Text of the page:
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Personalized medicine. Precision medicine. Genomic medicine. Individualized medicine. All of these phrases strive to express a similar vision—a reality where physicians treat based on each patient’s unique biology. The concept is poised to revolutionize clinical and preventive care. But even as the technologies helping to birth this new breed of medicine mature, the semantics surrounding the phenomenon are still experiencing growing pains.

So, what should we call it? For a long time, “personalized medicine” was the preferred nomenclature. In the popular press especially, this was (and often still is) the go-to phrase to describe the medical paradigm shift that is underway. But about eight years ago, a committee convened by the director of the National Institutes of Health recommended jettisoning “personalized medicine” and replacing it with “precision medicine.” This term, the committee argued, “is less likely to be misinterpreted as meaning that each...

Andrzej krauze

For now, the closest we’ve gotten to the distant goal has been bucketing patients into subgroups, most often on the basis of their genetics. “Genomic medicine” characterizes this current state of affairs most directly, but the term seems to ignore other unique characteristics—environ­mental factors, lifestyle, microbiomes, etc.—that can also be used to tailor a treatment to a particular patient.

This month’s Reading Frames author Eric Topol, founder and director of the Scripps Research Translational Institute, wrote in a 2014 Cell review article that all of these phrases should be left in the dust, advocating for the use of “individualized medicine” in their place. The individual, he argued, is at the epicenter of this new approach to clinical care. “Be it a genome sequence on a tablet or the results of a biosensor for blood pressure or another physiologic metric displayed on a smartphone,” Topol wrote, “the digital convergence with biology will definitively anchor the individual as a source of salient data, the conduit of information flow, and a—if not the—principal driver of medicine in the future.”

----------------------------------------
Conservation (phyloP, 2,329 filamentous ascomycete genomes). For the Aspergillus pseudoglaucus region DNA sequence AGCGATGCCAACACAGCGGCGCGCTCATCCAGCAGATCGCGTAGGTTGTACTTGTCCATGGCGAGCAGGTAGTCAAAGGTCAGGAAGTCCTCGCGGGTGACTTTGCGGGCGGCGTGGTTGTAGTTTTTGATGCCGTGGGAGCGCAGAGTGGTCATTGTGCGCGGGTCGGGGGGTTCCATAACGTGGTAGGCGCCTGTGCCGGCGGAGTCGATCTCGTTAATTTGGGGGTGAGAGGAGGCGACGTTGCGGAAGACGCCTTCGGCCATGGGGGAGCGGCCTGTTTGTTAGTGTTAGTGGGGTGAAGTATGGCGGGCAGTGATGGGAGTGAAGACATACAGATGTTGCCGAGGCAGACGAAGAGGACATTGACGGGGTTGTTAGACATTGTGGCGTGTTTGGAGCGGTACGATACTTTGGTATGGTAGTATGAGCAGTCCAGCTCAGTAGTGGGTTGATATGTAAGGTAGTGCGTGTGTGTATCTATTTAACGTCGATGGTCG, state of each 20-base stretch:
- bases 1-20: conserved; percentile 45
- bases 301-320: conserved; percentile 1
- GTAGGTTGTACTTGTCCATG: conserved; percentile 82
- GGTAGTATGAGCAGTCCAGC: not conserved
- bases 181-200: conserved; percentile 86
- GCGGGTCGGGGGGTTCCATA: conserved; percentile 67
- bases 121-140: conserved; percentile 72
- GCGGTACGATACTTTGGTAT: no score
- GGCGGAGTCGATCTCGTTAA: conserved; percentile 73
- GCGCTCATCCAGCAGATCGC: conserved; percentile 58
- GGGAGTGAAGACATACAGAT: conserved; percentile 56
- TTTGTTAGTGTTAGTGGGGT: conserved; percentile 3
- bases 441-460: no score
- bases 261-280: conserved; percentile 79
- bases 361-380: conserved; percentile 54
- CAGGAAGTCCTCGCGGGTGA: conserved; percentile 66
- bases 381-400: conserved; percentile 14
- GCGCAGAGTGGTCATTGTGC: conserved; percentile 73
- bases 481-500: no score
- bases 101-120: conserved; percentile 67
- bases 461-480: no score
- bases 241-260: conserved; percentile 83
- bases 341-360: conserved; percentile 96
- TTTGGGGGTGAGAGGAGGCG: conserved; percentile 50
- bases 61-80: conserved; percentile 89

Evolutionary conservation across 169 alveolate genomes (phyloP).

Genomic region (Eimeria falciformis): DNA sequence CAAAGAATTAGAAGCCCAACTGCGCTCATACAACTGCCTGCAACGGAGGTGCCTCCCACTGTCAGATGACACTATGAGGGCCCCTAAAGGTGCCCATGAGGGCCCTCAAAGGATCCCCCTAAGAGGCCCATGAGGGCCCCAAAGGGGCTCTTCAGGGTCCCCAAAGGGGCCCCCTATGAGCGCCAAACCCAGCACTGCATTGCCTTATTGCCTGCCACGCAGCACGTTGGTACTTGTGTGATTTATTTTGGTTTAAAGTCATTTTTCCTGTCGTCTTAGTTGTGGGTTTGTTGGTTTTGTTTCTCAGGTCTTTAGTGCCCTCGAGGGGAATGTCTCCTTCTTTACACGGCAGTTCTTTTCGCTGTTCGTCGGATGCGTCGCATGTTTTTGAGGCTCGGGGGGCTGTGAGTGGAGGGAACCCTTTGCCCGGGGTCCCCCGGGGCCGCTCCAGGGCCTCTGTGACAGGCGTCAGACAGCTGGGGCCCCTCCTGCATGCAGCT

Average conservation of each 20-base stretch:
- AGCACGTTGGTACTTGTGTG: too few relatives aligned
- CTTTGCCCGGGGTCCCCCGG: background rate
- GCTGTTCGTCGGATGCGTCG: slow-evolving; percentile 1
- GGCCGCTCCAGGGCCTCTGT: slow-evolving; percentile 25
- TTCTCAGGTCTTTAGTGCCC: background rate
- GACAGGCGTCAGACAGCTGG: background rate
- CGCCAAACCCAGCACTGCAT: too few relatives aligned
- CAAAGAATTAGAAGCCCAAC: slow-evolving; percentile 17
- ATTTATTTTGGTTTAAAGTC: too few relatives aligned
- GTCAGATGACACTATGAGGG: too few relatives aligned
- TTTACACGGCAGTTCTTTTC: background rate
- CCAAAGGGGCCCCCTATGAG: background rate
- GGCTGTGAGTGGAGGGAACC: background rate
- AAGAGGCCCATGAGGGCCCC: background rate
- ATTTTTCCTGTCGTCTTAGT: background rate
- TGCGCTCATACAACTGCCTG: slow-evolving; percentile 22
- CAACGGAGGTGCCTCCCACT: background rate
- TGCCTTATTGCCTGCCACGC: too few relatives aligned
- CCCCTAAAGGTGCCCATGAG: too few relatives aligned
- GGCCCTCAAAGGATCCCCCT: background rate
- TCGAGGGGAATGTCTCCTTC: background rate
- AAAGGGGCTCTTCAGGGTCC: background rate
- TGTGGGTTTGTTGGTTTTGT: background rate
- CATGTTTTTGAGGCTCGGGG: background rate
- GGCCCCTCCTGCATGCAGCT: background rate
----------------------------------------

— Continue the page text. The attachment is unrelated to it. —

The term “individualized medicine” sits just fine with me. The word “personalized” bears whiffs of monogrammed pajamas, and “precision” sounds like what all research and medicine endeavors to be—precise—regardless of their scope. I think the wording matters, because if medicine is to change with the help of the types of research featured in this issue of The Scientist, it requires buy-in from a broad swath of humanity. Not just the sort of people who own monogrammed pajamas.

The word “individualized” focuses the future of clinical care—and the research effort that supports and nurtures it—on the level of the individual, regardless of race, socioeconomic status, or geographic location. By moving away from phrases that undersell the potential of individualized medicine or suggest tailored treatments that will only be available to those who can afford them, we might realize a more inclusive and equitable medical revolution. Although widespread diseases such as cancer, heart disease, and diabetes show discernible differences in prevalence across races, income levels, and geography, this new breed of medicine should not.

Walking into your local hospital or clinic and receiving individualized treatment for commonplace complaints may still be several years off, but issues of inclusivity are important to consider now, as researchers build the databases and infrastructure that undergird the approach. Genomic databases, for example, are notoriously skewed towards people of European descent, which means that they may contribute to widening already worrisome ethnicity-based gaps in health care. This is starting to change, but further increasing inclusivity is necessary to help lay a more robust foundation of data upon which individualized clinical care can be built.

The people you’ll meet in this issue of The Scientist are at the forefront of making individualized medicine a reality. We will continue to track and report on their efforts, and I for one look forward to the day when we can share stories of unprecedented triumph, when patients from all walks of life are able to avail themselves of a new model of clinical research and treatment. 

Bob Grant

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